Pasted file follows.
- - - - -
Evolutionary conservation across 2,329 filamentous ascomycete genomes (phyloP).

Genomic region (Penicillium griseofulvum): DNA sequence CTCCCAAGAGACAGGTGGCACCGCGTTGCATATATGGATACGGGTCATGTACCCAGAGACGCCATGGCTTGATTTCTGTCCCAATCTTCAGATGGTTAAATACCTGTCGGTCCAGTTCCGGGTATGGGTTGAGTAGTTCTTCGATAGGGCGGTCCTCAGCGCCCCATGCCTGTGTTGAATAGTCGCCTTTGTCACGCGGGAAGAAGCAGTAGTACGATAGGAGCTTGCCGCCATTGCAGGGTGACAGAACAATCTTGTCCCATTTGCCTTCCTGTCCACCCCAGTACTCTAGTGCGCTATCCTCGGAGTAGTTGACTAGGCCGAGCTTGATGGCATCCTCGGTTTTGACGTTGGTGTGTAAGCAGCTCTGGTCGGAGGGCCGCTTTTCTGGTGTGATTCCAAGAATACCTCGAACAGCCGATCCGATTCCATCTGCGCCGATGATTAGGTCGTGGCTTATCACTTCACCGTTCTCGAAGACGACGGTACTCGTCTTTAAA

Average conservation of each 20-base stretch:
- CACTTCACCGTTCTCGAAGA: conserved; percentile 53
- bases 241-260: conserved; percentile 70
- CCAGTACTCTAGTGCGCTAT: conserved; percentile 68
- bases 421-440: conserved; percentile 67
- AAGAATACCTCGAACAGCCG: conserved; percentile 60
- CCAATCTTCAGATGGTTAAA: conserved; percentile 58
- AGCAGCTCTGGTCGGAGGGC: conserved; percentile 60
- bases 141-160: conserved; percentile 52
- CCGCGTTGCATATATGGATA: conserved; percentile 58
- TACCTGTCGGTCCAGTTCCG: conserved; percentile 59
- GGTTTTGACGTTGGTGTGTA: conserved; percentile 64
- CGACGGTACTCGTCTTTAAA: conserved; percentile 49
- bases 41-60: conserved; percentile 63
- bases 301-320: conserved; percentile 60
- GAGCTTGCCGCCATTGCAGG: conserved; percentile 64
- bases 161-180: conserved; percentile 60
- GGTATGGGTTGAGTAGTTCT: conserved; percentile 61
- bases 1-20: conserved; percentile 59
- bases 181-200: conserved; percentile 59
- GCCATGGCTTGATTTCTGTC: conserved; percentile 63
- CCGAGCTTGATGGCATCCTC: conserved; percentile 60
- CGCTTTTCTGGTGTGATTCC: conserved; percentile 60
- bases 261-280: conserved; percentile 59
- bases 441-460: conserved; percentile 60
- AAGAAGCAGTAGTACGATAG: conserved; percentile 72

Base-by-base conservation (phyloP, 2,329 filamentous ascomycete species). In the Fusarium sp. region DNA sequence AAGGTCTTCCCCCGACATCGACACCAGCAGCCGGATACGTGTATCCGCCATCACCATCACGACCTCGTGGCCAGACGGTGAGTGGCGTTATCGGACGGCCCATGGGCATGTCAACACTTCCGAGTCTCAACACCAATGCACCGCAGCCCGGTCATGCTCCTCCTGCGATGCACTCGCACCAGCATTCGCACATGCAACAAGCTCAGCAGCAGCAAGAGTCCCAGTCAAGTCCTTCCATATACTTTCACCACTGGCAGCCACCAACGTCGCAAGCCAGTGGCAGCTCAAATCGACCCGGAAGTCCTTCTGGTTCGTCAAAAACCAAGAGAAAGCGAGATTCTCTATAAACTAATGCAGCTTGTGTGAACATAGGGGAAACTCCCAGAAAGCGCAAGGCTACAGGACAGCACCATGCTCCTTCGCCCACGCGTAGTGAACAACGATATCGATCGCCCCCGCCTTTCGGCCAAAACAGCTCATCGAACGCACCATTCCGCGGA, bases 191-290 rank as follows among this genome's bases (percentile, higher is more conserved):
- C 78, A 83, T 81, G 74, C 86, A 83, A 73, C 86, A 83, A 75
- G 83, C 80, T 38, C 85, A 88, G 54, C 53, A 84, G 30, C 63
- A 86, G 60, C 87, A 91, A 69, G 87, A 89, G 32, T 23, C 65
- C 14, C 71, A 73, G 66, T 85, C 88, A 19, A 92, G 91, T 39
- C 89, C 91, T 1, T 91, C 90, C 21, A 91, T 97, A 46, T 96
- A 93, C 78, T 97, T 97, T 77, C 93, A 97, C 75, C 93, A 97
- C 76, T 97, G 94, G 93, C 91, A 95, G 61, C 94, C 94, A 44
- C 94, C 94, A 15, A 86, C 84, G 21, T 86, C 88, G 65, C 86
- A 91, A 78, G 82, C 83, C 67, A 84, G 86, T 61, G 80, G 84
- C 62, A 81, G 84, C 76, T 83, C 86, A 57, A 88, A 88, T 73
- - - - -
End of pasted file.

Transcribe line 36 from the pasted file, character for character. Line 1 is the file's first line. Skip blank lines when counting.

- C 76, T 97, G 94, G 93, C 91, A 95, G 61, C 94, C 94, A 44